Clarity of Communication

I was watching the news last night, which was reporting on the Leveson enquiry in the UK, investigating the role of the Press and Police in many high profile phone hacking scandals. A particular piece of footage caught my attention, surrounding the evidence given by Rebekah Brooks, former CEO of News International, referring to how the Prime Minister, David Cameron, signed of text messaged “lol” thinking it meant lots of love when in fact in common usage it is an acronym for laugh out loud. This reminded me of a blog I wrote a while ago about communication and the differences between what is meant and what is understood. In that I wrote’

At it’s most general level, communication is the passage of information between two people. The person wanting to pass on the message, the Transmitter, and the person they wish to convey that message to, the Receiver.

The ‘Transmitter’ sends their message using some form of media or channel, whether that be face-to-face by voice, voice over some media (radio, telephone, VoIP etc), written etc. The Receiver receives the message and then interprets it based on their own perceptual filters and the supporting evidence that they collect to add meaning to the message received. They will then form their own meaning of the ‘message’ received and then may form their own message in response and transmit that back. Within this process of receiving, interpreting and adding meaning is the potential for the gap between intended and interpreted meaning to develop.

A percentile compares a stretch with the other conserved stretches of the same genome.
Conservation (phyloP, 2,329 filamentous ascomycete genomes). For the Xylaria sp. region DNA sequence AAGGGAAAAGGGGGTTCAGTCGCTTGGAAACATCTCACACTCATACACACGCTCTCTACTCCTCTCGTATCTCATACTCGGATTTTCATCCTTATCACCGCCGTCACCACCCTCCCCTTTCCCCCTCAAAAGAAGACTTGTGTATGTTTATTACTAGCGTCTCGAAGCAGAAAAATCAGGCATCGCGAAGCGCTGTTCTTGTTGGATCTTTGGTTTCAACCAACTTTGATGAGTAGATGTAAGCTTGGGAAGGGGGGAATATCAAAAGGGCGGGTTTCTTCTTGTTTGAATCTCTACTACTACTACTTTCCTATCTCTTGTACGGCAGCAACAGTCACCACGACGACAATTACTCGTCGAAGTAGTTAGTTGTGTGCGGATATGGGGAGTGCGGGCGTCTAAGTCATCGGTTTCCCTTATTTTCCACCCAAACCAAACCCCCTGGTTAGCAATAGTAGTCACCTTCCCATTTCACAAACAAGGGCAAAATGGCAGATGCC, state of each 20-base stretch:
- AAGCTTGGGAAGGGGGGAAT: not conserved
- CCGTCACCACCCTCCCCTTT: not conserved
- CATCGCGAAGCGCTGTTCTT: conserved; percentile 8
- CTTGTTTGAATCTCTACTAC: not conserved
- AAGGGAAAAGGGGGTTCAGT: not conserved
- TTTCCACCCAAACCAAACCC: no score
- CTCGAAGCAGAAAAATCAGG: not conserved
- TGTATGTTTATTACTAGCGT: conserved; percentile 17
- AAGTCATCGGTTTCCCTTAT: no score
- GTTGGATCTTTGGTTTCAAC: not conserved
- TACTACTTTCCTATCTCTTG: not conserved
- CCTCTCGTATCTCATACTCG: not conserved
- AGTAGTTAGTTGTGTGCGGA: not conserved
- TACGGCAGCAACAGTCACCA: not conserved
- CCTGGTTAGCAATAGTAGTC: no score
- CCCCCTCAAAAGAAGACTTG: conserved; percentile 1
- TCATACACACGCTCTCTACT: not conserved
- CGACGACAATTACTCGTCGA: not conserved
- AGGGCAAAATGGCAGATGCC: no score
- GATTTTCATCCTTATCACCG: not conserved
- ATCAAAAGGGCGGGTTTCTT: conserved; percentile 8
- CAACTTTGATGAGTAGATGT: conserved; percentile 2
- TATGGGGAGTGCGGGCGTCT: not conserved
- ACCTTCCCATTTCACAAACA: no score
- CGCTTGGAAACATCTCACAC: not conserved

As highlighted there are many things that may lead to a message being received as it was meant… The tone, the grammar, punctuation, the beliefs and perceptual filters… The list goes on, however, in this case the lack of understanding or ‘education’ is prevelant.

How often have you gone into a new organisation, a new environment and been left bewildered by buzzwords and three letter acronyms? If you are a business owner or Manager in an organisation, what do you do to make sure your staff, your customers, your suppliers understand what you are trying to say? If they have do not understand the acronyms or buzzwords, what chance of they of understanding what you are talking to them about?

Remember, not every one will understand the TLAs, the buzzwords. Remember KISS, keep it stupid simple… As Einstein said, make everything as simple as possible but no simpler.

The meaning of your communication is the response you get…

  • Brucehanley

    I liked Ian Hislop’s comment on this topic on “Have I got News for You”, ¬†Brook’s seemed to think it was perfectly acceptable for a Prime Minister to mistakenly think he was saying “lots of love” to the CEO of an organization involved in a major takeover bid